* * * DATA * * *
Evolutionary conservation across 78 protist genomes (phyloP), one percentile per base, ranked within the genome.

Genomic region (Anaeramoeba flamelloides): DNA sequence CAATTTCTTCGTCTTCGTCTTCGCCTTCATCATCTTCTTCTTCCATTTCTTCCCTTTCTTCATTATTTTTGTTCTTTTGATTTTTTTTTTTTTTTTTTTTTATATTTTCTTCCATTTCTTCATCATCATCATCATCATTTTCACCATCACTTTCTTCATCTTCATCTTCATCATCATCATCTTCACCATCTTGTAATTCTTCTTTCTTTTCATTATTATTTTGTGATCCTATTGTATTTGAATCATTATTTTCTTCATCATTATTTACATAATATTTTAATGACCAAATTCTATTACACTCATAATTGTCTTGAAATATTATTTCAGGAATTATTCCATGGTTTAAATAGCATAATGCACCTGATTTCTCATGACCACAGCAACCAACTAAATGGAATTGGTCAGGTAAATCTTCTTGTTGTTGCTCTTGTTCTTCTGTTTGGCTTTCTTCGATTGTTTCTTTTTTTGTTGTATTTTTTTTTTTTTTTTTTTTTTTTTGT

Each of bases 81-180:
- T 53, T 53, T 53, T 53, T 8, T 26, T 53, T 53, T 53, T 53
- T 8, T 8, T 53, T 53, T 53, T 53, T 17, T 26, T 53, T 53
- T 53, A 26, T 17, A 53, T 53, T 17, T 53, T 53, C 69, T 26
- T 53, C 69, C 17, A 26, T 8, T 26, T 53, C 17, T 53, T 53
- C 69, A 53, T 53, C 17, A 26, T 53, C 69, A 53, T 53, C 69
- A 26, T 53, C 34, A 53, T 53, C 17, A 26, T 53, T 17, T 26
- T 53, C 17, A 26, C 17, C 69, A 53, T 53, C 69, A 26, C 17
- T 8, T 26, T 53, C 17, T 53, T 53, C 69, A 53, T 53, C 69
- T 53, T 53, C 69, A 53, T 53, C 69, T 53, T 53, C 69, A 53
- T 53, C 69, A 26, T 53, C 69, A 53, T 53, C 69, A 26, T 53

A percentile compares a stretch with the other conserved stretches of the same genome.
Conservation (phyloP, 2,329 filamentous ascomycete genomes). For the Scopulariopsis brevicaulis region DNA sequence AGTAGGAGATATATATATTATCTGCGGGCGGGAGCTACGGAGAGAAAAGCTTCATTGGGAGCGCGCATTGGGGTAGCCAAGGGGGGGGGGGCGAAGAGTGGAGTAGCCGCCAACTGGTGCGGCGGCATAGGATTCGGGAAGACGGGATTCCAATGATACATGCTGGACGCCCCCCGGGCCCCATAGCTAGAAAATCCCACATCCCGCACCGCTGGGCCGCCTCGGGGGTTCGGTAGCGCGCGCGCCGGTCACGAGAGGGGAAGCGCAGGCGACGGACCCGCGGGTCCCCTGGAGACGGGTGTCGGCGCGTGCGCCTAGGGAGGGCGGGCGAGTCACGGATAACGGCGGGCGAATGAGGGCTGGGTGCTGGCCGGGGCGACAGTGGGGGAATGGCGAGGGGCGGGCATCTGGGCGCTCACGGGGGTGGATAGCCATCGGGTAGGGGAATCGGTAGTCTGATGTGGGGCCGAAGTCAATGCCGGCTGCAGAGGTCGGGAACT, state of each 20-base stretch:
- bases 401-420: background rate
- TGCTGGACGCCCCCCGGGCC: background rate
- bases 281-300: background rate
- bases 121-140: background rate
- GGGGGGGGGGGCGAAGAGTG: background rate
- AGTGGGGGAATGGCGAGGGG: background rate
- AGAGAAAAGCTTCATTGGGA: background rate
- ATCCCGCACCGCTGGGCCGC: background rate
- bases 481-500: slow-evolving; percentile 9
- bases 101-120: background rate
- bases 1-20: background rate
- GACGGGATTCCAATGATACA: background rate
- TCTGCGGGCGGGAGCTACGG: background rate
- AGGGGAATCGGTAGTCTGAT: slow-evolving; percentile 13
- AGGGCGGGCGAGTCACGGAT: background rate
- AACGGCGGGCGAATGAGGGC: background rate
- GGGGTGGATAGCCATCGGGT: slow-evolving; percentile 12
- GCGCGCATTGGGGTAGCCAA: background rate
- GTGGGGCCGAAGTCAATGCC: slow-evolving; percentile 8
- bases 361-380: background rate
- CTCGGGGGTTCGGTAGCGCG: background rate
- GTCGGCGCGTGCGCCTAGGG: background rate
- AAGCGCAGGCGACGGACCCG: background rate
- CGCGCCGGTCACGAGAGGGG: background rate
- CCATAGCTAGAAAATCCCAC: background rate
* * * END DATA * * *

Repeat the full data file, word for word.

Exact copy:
Evolutionary conservation across 78 protist genomes (phyloP), one percentile per base, ranked within the genome.

Genomic region (Anaeramoeba flamelloides): DNA sequence CAATTTCTTCGTCTTCGTCTTCGCCTTCATCATCTTCTTCTTCCATTTCTTCCCTTTCTTCATTATTTTTGTTCTTTTGATTTTTTTTTTTTTTTTTTTTTATATTTTCTTCCATTTCTTCATCATCATCATCATCATTTTCACCATCACTTTCTTCATCTTCATCTTCATCATCATCATCTTCACCATCTTGTAATTCTTCTTTCTTTTCATTATTATTTTGTGATCCTATTGTATTTGAATCATTATTTTCTTCATCATTATTTACATAATATTTTAATGACCAAATTCTATTACACTCATAATTGTCTTGAAATATTATTTCAGGAATTATTCCATGGTTTAAATAGCATAATGCACCTGATTTCTCATGACCACAGCAACCAACTAAATGGAATTGGTCAGGTAAATCTTCTTGTTGTTGCTCTTGTTCTTCTGTTTGGCTTTCTTCGATTGTTTCTTTTTTTGTTGTATTTTTTTTTTTTTTTTTTTTTTTTTGT

Each of bases 81-180:
- T 53, T 53, T 53, T 53, T 8, T 26, T 53, T 53, T 53, T 53
- T 8, T 8, T 53, T 53, T 53, T 53, T 17, T 26, T 53, T 53
- T 53, A 26, T 17, A 53, T 53, T 17, T 53, T 53, C 69, T 26
- T 53, C 69, C 17, A 26, T 8, T 26, T 53, C 17, T 53, T 53
- C 69, A 53, T 53, C 17, A 26, T 53, C 69, A 53, T 53, C 69
- A 26, T 53, C 34, A 53, T 53, C 17, A 26, T 53, T 17, T 26
- T 53, C 17, A 26, C 17, C 69, A 53, T 53, C 69, A 26, C 17
- T 8, T 26, T 53, C 17, T 53, T 53, C 69, A 53, T 53, C 69
- T 53, T 53, C 69, A 53, T 53, C 69, T 53, T 53, C 69, A 53
- T 53, C 69, A 26, T 53, C 69, A 53, T 53, C 69, A 26, T 53

A percentile compares a stretch with the other conserved stretches of the same genome.
Conservation (phyloP, 2,329 filamentous ascomycete genomes). For the Scopulariopsis brevicaulis region DNA sequence AGTAGGAGATATATATATTATCTGCGGGCGGGAGCTACGGAGAGAAAAGCTTCATTGGGAGCGCGCATTGGGGTAGCCAAGGGGGGGGGGGCGAAGAGTGGAGTAGCCGCCAACTGGTGCGGCGGCATAGGATTCGGGAAGACGGGATTCCAATGATACATGCTGGACGCCCCCCGGGCCCCATAGCTAGAAAATCCCACATCCCGCACCGCTGGGCCGCCTCGGGGGTTCGGTAGCGCGCGCGCCGGTCACGAGAGGGGAAGCGCAGGCGACGGACCCGCGGGTCCCCTGGAGACGGGTGTCGGCGCGTGCGCCTAGGGAGGGCGGGCGAGTCACGGATAACGGCGGGCGAATGAGGGCTGGGTGCTGGCCGGGGCGACAGTGGGGGAATGGCGAGGGGCGGGCATCTGGGCGCTCACGGGGGTGGATAGCCATCGGGTAGGGGAATCGGTAGTCTGATGTGGGGCCGAAGTCAATGCCGGCTGCAGAGGTCGGGAACT, state of each 20-base stretch:
- bases 401-420: background rate
- TGCTGGACGCCCCCCGGGCC: background rate
- bases 281-300: background rate
- bases 121-140: background rate
- GGGGGGGGGGGCGAAGAGTG: background rate
- AGTGGGGGAATGGCGAGGGG: background rate
- AGAGAAAAGCTTCATTGGGA: background rate
- ATCCCGCACCGCTGGGCCGC: background rate
- bases 481-500: slow-evolving; percentile 9
- bases 101-120: background rate
- bases 1-20: background rate
- GACGGGATTCCAATGATACA: background rate
- TCTGCGGGCGGGAGCTACGG: background rate
- AGGGGAATCGGTAGTCTGAT: slow-evolving; percentile 13
- AGGGCGGGCGAGTCACGGAT: background rate
- AACGGCGGGCGAATGAGGGC: background rate
- GGGGTGGATAGCCATCGGGT: slow-evolving; percentile 12
- GCGCGCATTGGGGTAGCCAA: background rate
- GTGGGGCCGAAGTCAATGCC: slow-evolving; percentile 8
- bases 361-380: background rate
- CTCGGGGGTTCGGTAGCGCG: background rate
- GTCGGCGCGTGCGCCTAGGG: background rate
- AAGCGCAGGCGACGGACCCG: background rate
- CGCGCCGGTCACGAGAGGGG: background rate
- CCATAGCTAGAAAATCCCAC: background rate